Allen
1/2 lb and 1 lb drum, Siemens Sirocco fluidbed, presspot, chemex, cajun biggin brewer from the backwoods of Louisiana
Dan
Try it! <snicker> In Boy Scouts we boiled water in a paper cup over a tiny campfire. The energy it took to turn water into vapor prevented the paper from reaching ignition temperature.

For your roaster, the water will act as a heat sink, beginning to boil at 212, way before your beans get to 1st crack, let alone finished. You'll eventually get to 2nd crack, but only after you have boiled all the water!
sierranomad
Glad I asked :)
Jon
GaryatGala
I don;t see any videos about the baby roaster apart from the one done by CoffeeTech.
There's a number of KKTO, Behmors,Hottop, Genecafes etc. but no baby roasters.

Hands up if anyone would like me to produce a half decent video of a baby roast?

BBQ grill
GaryatGala attached the following image:
101_2962_small.jpg

Another member of the KKTO rider's club, together with coretto, FZ-RR700 Baby Roaster and a sad sack of less than 20 kilograms of greens.
ginny
we like all vids of roasters, got one, post away and thanks Gary...

ginny

beach
GaryatGala
And.....here it is.
Perhaps the world's first and only video of the FZRR700 Baby Roaster by a home user!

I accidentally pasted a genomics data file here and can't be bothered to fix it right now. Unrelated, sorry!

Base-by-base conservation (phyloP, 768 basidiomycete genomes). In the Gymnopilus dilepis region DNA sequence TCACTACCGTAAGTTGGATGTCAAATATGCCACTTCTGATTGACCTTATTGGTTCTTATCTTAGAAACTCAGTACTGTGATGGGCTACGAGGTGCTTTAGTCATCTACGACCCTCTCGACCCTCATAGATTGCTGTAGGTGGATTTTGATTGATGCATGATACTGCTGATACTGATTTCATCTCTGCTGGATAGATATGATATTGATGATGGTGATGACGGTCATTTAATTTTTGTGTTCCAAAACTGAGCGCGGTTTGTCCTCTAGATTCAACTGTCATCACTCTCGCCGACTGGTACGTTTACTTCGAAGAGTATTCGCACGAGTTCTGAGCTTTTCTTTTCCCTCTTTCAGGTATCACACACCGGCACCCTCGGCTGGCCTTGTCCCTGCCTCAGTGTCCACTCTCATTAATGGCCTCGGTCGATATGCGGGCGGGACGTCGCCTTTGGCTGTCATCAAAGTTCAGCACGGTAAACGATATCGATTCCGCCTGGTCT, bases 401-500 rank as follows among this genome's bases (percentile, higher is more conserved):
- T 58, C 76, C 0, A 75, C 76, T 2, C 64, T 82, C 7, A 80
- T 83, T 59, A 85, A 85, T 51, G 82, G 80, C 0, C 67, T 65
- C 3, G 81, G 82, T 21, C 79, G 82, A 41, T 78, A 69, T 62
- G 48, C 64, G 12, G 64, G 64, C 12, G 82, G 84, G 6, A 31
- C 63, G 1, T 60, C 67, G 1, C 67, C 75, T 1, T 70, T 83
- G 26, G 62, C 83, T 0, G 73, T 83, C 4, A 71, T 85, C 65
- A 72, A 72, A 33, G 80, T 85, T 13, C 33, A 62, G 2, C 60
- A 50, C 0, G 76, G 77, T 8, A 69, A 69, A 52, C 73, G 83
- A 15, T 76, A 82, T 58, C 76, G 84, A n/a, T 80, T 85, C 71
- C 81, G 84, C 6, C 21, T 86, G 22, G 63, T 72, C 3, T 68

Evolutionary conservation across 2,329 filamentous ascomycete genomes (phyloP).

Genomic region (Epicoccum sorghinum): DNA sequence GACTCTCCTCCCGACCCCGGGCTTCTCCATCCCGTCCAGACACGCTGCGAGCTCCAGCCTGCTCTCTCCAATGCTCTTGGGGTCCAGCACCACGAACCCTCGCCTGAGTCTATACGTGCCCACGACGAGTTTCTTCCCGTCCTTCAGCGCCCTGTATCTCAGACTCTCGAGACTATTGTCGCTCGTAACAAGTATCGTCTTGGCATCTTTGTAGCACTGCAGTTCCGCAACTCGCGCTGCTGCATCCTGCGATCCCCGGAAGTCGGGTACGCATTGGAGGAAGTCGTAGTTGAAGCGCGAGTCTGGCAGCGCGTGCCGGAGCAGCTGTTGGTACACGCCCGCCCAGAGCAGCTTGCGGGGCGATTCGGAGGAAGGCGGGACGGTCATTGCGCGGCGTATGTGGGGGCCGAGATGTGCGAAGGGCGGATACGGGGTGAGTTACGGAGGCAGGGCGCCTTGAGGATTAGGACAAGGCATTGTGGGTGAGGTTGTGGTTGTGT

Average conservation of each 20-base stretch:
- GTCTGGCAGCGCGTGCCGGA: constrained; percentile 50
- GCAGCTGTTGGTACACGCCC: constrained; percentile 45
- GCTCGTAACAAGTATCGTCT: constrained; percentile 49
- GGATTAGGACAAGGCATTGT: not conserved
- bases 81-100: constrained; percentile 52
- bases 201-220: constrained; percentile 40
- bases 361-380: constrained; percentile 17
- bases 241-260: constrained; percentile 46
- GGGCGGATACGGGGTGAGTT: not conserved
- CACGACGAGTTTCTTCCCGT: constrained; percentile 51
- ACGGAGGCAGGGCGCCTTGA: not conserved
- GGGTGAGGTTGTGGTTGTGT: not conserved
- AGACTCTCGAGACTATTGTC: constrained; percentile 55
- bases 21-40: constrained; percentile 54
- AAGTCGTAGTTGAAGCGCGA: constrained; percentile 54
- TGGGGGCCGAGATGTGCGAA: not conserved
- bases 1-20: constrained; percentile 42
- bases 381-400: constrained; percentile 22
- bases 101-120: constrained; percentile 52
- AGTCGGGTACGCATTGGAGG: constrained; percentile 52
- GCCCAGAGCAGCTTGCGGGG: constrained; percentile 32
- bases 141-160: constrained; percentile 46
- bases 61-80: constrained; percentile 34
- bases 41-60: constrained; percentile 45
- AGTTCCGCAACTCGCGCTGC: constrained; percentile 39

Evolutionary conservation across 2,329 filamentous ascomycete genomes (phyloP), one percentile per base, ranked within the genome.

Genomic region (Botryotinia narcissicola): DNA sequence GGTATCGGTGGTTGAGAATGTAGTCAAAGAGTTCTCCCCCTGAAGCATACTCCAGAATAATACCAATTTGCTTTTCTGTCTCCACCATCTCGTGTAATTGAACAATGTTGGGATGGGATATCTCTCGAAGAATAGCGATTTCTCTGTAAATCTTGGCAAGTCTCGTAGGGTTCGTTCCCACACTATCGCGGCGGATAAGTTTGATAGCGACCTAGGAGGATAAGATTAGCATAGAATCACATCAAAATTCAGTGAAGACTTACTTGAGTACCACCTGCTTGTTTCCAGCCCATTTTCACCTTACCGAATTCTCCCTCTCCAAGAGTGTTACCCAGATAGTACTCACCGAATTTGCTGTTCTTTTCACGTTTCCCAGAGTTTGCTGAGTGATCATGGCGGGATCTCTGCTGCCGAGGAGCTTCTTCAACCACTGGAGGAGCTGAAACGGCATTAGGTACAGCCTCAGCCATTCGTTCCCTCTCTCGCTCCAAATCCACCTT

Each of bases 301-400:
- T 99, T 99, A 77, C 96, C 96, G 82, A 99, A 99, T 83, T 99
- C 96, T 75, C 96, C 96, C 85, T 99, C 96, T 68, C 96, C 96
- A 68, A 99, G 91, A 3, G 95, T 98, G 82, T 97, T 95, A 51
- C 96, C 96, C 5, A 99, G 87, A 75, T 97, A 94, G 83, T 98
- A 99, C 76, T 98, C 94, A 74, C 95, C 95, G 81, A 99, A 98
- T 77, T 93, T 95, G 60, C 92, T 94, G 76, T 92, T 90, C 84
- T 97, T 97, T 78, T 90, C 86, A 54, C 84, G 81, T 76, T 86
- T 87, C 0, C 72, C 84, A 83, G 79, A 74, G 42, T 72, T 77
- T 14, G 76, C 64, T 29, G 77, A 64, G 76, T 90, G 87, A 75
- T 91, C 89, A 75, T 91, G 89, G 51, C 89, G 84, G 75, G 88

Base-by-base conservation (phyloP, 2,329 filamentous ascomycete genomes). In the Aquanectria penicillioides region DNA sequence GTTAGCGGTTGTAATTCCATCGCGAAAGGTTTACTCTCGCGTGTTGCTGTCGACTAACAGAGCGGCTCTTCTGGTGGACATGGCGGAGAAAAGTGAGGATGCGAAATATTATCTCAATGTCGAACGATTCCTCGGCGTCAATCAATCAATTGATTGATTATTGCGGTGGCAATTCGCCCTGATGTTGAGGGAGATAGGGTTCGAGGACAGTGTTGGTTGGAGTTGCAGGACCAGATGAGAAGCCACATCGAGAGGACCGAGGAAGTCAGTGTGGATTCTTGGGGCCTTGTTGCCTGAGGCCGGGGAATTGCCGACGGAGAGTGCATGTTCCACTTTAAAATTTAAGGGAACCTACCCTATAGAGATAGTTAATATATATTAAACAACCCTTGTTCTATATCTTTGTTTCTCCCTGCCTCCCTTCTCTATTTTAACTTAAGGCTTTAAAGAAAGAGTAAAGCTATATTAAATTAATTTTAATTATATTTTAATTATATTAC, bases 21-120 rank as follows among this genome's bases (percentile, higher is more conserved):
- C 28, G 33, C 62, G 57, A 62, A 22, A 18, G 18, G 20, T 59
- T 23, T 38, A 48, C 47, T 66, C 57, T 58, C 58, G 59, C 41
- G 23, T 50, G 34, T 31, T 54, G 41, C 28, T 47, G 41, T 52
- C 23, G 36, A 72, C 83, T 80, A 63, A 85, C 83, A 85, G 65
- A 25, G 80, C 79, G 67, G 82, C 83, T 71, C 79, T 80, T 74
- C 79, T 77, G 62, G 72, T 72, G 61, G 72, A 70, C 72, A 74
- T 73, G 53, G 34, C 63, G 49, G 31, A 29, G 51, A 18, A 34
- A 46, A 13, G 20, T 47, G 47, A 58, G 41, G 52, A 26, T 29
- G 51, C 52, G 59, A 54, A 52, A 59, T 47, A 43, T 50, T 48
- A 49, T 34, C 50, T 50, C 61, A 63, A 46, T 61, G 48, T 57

I,m still surprised no one up til now has done a video of their roast on the baby.

The main reason I suppose is to reveal the artisan nature of the roaster.
Very much hands on and using a flame, agitation using human effort and using the senses of sight, sound and hearing along the way of the process.
No electricity, and no motor noises, unlike other roasters.

My preference is to use the roaster for single origins, especially for manual brewing.
It roasts well for light roasts, even though it is equally adept at espresso level roasts too.
I like the way that it is easy to hear the cracks due to the copper drum walls and the lack of ambient noise.
The roaster also reacts quickly to change of heat input.
Produces a great tasting result.

The negative side is the inability to roast large batches and the manual aspect.
Wind may impact on the roast if done outside on a gas butane camping stove for example and therefore affect the outcome.
Mine is done in the kitchen with air con on to extract odours and smoke.

Here are the links.

[video]http://www.youtube.com/watch?v=DNbUBPH2eI4[/video]


[video]http://www.youtube.com/watch?v=3A6CKKaG5d4[/video]



I'm not good at making videos so please excuse me for the stammering..

You saw it here first. Enjoy. BBQ grill
Edited by ginny on 01/23/2014 8:56 AM
Another member of the KKTO rider's club, together with coretto, FZ-RR700 Baby Roaster and a sad sack of less than 20 kilograms of greens.
Jump to Forum:

Similar Threads

Thread Forum Replies Last Post
Coffee Humor continued... Coffee Humor 9 05/06/2019 8:48 AM
Homeroasters Association Logo, and all Content, Images, and Icons © 2005-2016 Homeroasters Association - Logos are the property of their respective owners.
Powered by PHP-Fusion Copyright © 2021 PHP-Fusion Inc
Released as free software without warranties under GNU Affero GPL v3
Designed with by NetriX